When I was growing up out on the farm with my grandparents, we used to play a card game called “Authors.” It’s been too many years ago for me to remember just exactly how the game was played, but for some reason the game was firmly planted in my mind. Each card featured a famous author from out of the past, such as Charles Dickens, Edgar Allen Poe or Henry Wadsworth Longfellow. Underneath of the author’s portrait was a list of four book titles that each one of them wrote.

Underneath of Longfellow’s picture was one poem that has stuck in my noggin – “The Song of Hiawatha.” So, imagine my excitement when I recently had to travel to nearby Hiawatha in northeast Kansas.

Hiawatha dates back to 1857 and has always been the Brown County seat. The town is at the intersection of highways 36 and 73, positioned between the Kickapoo, Ioway and Sac & Fox reservations. The main street, Oregon Street, runs east and west and was named for none other than the Oregon Trail. East and west streets north of Oregon Street were named for the Indian tribes living north of the Oregon Trail, and streets south of Oregon were named for the tribes living south of the trail.

On the historic courthouse square, the beautiful ornate “Old Town Clock” has stood beside Oregon Street since 1891. The building with the clock is known today as the Frances Sewell Plamann History Center and is the home of City Hall and the Chamber of Commerce.

Naturally, my curiosity got the best of me, wondering if the town was named on behalf of Longfellow’s “The Song of Hiawatha.” So, I made inquiries and sure enough, much to my delight, it was indeed named for the native American brave in Longfellow’s poem.

Henry Wadsworth Longfellow was a commanding figure in the cultural life of 19th century America. Born in Portland, Maine in 1807, he became a national literary figure by the 1850s and a world-famous personality by the time of his death in 1882.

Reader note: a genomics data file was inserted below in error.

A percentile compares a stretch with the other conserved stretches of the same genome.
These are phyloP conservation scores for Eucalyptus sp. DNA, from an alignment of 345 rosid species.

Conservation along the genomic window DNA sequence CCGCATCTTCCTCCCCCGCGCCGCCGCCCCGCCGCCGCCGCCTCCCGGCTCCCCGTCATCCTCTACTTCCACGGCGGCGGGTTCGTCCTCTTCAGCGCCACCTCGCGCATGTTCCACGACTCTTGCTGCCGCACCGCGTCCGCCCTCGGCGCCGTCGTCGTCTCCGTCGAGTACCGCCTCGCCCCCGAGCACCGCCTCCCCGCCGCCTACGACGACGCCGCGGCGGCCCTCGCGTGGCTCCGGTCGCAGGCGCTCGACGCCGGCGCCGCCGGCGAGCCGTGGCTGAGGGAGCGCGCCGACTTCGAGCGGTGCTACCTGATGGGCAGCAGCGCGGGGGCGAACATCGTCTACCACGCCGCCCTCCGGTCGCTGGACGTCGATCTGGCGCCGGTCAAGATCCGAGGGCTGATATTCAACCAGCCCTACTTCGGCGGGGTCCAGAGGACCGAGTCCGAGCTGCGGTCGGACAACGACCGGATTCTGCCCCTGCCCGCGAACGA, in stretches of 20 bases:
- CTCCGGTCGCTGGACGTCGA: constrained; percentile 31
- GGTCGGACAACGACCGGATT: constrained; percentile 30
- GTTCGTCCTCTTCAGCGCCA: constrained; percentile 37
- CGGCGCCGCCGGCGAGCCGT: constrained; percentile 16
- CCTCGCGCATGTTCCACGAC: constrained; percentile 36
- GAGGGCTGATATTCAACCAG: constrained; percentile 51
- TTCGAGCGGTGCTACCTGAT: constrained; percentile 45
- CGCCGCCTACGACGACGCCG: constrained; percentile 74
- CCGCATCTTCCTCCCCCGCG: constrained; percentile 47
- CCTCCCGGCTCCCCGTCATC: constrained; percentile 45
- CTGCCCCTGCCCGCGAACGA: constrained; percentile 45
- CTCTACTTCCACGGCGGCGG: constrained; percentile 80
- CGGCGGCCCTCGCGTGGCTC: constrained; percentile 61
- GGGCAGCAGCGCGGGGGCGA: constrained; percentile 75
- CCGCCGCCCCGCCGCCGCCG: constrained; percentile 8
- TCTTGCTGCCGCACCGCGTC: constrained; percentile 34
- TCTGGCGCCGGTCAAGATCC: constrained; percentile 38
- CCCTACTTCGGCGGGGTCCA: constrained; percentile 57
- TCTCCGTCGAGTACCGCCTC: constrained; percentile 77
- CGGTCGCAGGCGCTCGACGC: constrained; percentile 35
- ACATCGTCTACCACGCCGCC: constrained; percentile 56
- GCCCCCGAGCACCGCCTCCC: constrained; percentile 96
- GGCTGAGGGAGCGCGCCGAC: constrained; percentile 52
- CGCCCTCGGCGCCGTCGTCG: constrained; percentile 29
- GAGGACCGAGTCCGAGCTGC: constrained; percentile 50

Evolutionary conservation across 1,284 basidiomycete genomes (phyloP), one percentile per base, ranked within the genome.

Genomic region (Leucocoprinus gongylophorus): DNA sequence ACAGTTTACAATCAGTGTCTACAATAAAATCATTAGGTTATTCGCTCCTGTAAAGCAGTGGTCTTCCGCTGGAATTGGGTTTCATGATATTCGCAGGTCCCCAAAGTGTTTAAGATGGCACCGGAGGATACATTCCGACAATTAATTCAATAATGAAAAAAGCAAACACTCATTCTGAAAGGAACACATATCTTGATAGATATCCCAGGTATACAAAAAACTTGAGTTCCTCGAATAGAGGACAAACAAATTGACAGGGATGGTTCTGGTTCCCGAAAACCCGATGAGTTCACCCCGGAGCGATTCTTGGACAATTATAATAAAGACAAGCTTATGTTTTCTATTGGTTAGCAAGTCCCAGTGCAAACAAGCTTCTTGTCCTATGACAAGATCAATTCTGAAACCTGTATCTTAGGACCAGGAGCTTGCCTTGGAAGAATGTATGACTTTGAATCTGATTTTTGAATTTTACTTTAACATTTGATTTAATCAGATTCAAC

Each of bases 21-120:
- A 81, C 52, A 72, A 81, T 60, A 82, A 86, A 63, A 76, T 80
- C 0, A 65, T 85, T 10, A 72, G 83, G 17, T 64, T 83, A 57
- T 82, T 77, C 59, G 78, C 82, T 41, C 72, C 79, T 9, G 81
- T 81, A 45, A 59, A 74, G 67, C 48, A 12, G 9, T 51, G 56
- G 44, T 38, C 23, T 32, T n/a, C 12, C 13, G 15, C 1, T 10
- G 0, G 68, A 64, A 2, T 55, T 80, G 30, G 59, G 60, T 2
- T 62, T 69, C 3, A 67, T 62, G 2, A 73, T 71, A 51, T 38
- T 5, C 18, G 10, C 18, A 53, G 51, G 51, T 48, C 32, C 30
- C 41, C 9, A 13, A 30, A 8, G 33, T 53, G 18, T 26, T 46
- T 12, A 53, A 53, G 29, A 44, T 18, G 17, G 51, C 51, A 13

He was a traveler, a linguist and a romantic who identified with the great traditions of European literature and thought. At the same time, he was deeply rooted in American life and history, which charged his imagination with untried themes and made him ambitious for success.

“The Song of Hiawatha” is an 1855 epic poem with native American characters. The epic relates the fictional adventures of an Ojibwe warrior named Hiawatha and the tragedy of his love for Minnehaha, a Dakota woman. Events in the story are set in the

Pictured Rocks area on the south shore of Lake Superior.

Longfellow drew some of his material for The Song of Hiawatha based on oral traditions from his friendship with Ojibwe Chief Kahge-ga-gah, who would often visit at Longfellow’s home. He also had frequent encounters with Black Hawk and other Sauk people on Boston Common, and drew from the writings of Henry Rowe Schoolcraft, an ethnographer and United States Indian agent.

The name Hiawatha was derived from a historical figure associated with the League of the Iroquois, then located in New York and Pennsylvania.


By the shore of Gitche Gumee,

By the shining Big-Sea-Water,

At the doorway of his wigwam,

In the pleasant Summer morning,

Hiawatha stood and waited.

All the air was full of freshness,

All the earth was bright and joyous,

And before him, through the sunshine,

Westward toward the neighboring forest

Passed in golden swarms the Ahmo,

Passed the bees, the honey-makers,

Burning, singing in the sunshine.

Bright above shone the heavens,

Level spread the lake before him;

From its bosom leaped the sturgeon,

Sparkling, flashing in the sunshine.

Reference: 2014 Hiawatha Resident Guide, Nebraska City News, and “The Song of Hiawatha,” by Henry Wadsworth Longfellow

Reach Ted W. Stillwell at tedwstillwell75@gmail.com or 816-896-3592.